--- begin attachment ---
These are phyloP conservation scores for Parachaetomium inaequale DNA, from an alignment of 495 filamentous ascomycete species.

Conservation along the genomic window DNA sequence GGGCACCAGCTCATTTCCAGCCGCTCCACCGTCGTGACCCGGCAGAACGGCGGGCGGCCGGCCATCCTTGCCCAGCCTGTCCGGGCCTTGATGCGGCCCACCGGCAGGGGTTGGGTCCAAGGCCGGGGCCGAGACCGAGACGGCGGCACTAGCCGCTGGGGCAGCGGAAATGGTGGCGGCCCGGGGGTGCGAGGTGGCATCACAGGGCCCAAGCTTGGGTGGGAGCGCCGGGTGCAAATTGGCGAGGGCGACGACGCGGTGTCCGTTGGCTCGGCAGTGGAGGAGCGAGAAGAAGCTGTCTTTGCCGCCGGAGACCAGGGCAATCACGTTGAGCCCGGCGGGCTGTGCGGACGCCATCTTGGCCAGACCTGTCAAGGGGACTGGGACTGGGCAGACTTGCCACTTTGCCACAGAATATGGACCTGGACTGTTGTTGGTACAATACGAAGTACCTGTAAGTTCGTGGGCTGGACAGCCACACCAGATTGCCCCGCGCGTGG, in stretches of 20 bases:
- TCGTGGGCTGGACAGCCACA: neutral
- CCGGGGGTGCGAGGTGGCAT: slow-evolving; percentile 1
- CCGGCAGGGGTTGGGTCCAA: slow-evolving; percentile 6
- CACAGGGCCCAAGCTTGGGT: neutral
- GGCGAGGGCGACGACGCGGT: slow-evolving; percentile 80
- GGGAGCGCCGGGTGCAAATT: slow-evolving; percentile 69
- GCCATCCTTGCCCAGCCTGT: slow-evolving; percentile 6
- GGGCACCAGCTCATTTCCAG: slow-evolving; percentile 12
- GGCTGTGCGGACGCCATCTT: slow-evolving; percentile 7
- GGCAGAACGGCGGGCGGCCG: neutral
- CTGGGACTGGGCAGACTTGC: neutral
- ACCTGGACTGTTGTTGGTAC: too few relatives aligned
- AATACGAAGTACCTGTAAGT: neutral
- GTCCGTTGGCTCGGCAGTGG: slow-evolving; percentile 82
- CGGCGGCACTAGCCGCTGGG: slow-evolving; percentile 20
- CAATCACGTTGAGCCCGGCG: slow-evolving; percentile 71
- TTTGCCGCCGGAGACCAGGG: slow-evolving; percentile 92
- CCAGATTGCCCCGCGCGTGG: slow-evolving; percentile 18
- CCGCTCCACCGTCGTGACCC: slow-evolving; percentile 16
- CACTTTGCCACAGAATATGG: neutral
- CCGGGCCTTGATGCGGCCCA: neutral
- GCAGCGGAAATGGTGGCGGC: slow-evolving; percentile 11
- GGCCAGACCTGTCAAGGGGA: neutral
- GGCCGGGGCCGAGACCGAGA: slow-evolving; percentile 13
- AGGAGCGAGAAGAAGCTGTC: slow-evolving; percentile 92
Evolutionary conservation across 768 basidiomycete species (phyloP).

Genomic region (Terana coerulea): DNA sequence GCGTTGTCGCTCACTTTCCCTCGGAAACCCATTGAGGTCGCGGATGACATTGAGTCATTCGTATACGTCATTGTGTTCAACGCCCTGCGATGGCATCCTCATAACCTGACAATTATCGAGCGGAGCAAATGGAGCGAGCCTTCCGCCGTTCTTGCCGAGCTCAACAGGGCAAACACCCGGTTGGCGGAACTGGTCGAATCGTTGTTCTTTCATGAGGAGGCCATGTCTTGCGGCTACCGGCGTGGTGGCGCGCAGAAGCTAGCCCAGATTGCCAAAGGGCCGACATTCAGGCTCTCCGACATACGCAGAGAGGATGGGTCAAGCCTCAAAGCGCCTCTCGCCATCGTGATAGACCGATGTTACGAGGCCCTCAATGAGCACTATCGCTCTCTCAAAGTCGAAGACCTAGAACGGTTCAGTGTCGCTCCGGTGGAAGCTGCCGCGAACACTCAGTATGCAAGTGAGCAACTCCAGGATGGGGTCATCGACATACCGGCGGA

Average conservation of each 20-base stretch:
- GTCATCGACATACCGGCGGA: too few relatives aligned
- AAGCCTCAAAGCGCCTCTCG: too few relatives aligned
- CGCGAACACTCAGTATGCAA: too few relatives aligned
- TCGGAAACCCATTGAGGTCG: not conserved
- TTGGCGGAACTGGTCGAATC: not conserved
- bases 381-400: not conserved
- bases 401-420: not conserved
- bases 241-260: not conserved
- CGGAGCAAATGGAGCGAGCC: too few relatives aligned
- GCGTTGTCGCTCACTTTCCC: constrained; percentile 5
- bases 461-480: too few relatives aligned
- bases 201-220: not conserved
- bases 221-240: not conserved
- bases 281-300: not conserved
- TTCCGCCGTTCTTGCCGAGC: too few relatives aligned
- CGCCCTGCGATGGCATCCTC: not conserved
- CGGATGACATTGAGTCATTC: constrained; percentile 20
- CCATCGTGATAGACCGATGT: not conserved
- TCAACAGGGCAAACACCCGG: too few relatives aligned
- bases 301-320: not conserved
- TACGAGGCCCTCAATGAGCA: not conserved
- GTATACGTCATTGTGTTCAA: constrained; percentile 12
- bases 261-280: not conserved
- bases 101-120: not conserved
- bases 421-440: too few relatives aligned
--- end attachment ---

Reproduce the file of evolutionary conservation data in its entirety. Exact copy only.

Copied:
These are phyloP conservation scores for Parachaetomium inaequale DNA, from an alignment of 495 filamentous ascomycete species.

Conservation along the genomic window DNA sequence GGGCACCAGCTCATTTCCAGCCGCTCCACCGTCGTGACCCGGCAGAACGGCGGGCGGCCGGCCATCCTTGCCCAGCCTGTCCGGGCCTTGATGCGGCCCACCGGCAGGGGTTGGGTCCAAGGCCGGGGCCGAGACCGAGACGGCGGCACTAGCCGCTGGGGCAGCGGAAATGGTGGCGGCCCGGGGGTGCGAGGTGGCATCACAGGGCCCAAGCTTGGGTGGGAGCGCCGGGTGCAAATTGGCGAGGGCGACGACGCGGTGTCCGTTGGCTCGGCAGTGGAGGAGCGAGAAGAAGCTGTCTTTGCCGCCGGAGACCAGGGCAATCACGTTGAGCCCGGCGGGCTGTGCGGACGCCATCTTGGCCAGACCTGTCAAGGGGACTGGGACTGGGCAGACTTGCCACTTTGCCACAGAATATGGACCTGGACTGTTGTTGGTACAATACGAAGTACCTGTAAGTTCGTGGGCTGGACAGCCACACCAGATTGCCCCGCGCGTGG, in stretches of 20 bases:
- TCGTGGGCTGGACAGCCACA: neutral
- CCGGGGGTGCGAGGTGGCAT: slow-evolving; percentile 1
- CCGGCAGGGGTTGGGTCCAA: slow-evolving; percentile 6
- CACAGGGCCCAAGCTTGGGT: neutral
- GGCGAGGGCGACGACGCGGT: slow-evolving; percentile 80
- GGGAGCGCCGGGTGCAAATT: slow-evolving; percentile 69
- GCCATCCTTGCCCAGCCTGT: slow-evolving; percentile 6
- GGGCACCAGCTCATTTCCAG: slow-evolving; percentile 12
- GGCTGTGCGGACGCCATCTT: slow-evolving; percentile 7
- GGCAGAACGGCGGGCGGCCG: neutral
- CTGGGACTGGGCAGACTTGC: neutral
- ACCTGGACTGTTGTTGGTAC: too few relatives aligned
- AATACGAAGTACCTGTAAGT: neutral
- GTCCGTTGGCTCGGCAGTGG: slow-evolving; percentile 82
- CGGCGGCACTAGCCGCTGGG: slow-evolving; percentile 20
- CAATCACGTTGAGCCCGGCG: slow-evolving; percentile 71
- TTTGCCGCCGGAGACCAGGG: slow-evolving; percentile 92
- CCAGATTGCCCCGCGCGTGG: slow-evolving; percentile 18
- CCGCTCCACCGTCGTGACCC: slow-evolving; percentile 16
- CACTTTGCCACAGAATATGG: neutral
- CCGGGCCTTGATGCGGCCCA: neutral
- GCAGCGGAAATGGTGGCGGC: slow-evolving; percentile 11
- GGCCAGACCTGTCAAGGGGA: neutral
- GGCCGGGGCCGAGACCGAGA: slow-evolving; percentile 13
- AGGAGCGAGAAGAAGCTGTC: slow-evolving; percentile 92
Evolutionary conservation across 768 basidiomycete species (phyloP).

Genomic region (Terana coerulea): DNA sequence GCGTTGTCGCTCACTTTCCCTCGGAAACCCATTGAGGTCGCGGATGACATTGAGTCATTCGTATACGTCATTGTGTTCAACGCCCTGCGATGGCATCCTCATAACCTGACAATTATCGAGCGGAGCAAATGGAGCGAGCCTTCCGCCGTTCTTGCCGAGCTCAACAGGGCAAACACCCGGTTGGCGGAACTGGTCGAATCGTTGTTCTTTCATGAGGAGGCCATGTCTTGCGGCTACCGGCGTGGTGGCGCGCAGAAGCTAGCCCAGATTGCCAAAGGGCCGACATTCAGGCTCTCCGACATACGCAGAGAGGATGGGTCAAGCCTCAAAGCGCCTCTCGCCATCGTGATAGACCGATGTTACGAGGCCCTCAATGAGCACTATCGCTCTCTCAAAGTCGAAGACCTAGAACGGTTCAGTGTCGCTCCGGTGGAAGCTGCCGCGAACACTCAGTATGCAAGTGAGCAACTCCAGGATGGGGTCATCGACATACCGGCGGA

Average conservation of each 20-base stretch:
- GTCATCGACATACCGGCGGA: too few relatives aligned
- AAGCCTCAAAGCGCCTCTCG: too few relatives aligned
- CGCGAACACTCAGTATGCAA: too few relatives aligned
- TCGGAAACCCATTGAGGTCG: not conserved
- TTGGCGGAACTGGTCGAATC: not conserved
- bases 381-400: not conserved
- bases 401-420: not conserved
- bases 241-260: not conserved
- CGGAGCAAATGGAGCGAGCC: too few relatives aligned
- GCGTTGTCGCTCACTTTCCC: constrained; percentile 5
- bases 461-480: too few relatives aligned
- bases 201-220: not conserved
- bases 221-240: not conserved
- bases 281-300: not conserved
- TTCCGCCGTTCTTGCCGAGC: too few relatives aligned
- CGCCCTGCGATGGCATCCTC: not conserved
- CGGATGACATTGAGTCATTC: constrained; percentile 20
- CCATCGTGATAGACCGATGT: not conserved
- TCAACAGGGCAAACACCCGG: too few relatives aligned
- bases 301-320: not conserved
- TACGAGGCCCTCAATGAGCA: not conserved
- GTATACGTCATTGTGTTCAA: constrained; percentile 12
- bases 261-280: not conserved
- bases 101-120: not conserved
- bases 421-440: too few relatives aligned